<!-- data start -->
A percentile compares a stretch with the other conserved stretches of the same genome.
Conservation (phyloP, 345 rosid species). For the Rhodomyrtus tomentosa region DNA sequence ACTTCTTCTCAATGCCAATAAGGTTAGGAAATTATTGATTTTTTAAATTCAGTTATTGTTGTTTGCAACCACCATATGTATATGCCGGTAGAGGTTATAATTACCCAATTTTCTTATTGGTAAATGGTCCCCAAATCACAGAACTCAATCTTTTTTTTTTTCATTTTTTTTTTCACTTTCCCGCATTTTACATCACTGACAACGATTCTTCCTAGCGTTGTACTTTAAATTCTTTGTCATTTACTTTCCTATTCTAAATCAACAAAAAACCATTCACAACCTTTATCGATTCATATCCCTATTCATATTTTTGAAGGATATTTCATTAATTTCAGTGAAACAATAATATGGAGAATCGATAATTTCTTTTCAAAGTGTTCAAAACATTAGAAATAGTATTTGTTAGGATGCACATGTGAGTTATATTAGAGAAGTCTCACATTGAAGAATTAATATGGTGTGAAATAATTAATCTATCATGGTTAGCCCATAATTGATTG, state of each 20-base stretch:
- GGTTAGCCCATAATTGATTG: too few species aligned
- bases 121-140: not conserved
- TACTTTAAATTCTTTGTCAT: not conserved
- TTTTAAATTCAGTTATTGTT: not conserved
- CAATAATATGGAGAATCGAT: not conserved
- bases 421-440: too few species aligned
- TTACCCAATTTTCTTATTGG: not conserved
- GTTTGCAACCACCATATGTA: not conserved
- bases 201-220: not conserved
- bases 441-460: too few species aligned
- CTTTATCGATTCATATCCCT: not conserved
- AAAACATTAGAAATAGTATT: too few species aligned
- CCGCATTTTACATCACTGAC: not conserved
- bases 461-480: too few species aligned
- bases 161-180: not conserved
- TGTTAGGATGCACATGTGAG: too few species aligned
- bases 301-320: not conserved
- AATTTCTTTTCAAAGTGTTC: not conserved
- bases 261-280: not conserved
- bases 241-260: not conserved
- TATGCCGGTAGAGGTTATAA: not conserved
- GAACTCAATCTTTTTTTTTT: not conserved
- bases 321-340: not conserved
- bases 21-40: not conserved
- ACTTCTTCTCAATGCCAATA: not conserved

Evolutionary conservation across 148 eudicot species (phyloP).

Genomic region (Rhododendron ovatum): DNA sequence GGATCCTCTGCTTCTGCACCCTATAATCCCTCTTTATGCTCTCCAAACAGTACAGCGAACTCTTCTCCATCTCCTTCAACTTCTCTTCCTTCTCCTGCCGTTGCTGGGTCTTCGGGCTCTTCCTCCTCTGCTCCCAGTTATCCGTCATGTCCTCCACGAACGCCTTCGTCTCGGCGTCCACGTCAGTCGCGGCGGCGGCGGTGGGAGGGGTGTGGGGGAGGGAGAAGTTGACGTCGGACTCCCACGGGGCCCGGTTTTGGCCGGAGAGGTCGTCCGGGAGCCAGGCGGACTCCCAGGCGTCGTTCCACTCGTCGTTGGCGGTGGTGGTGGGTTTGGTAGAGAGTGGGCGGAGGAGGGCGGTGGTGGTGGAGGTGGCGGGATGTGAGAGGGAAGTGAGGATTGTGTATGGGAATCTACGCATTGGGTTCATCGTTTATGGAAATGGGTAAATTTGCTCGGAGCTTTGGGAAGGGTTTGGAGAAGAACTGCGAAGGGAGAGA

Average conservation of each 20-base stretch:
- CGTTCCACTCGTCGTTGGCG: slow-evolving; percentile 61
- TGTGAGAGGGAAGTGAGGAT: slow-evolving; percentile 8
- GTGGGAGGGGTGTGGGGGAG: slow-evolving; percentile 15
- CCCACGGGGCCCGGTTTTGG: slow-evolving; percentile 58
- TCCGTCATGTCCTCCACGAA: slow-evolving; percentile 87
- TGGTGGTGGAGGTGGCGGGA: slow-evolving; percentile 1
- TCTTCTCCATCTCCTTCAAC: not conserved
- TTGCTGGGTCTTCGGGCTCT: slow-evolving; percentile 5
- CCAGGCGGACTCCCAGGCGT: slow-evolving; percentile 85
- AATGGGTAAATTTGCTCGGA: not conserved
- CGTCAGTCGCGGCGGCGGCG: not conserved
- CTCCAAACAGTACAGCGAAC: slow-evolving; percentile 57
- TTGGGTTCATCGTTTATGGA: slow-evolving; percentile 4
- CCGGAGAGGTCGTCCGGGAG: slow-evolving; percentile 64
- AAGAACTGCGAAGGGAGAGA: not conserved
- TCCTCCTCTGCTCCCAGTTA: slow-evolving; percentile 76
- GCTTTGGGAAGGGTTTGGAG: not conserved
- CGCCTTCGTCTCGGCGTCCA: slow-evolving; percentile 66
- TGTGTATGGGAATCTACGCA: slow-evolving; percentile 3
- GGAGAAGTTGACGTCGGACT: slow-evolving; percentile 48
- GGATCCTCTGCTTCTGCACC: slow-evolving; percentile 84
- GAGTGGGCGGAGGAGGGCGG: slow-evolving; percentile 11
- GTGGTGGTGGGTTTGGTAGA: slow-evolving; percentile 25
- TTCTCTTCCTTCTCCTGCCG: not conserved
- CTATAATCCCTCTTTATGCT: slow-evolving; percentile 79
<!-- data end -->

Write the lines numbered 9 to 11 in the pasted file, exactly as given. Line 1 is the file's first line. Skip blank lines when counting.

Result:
- TTACCCAATTTTCTTATTGG: not conserved
- GTTTGCAACCACCATATGTA: not conserved
- bases 201-220: not conserved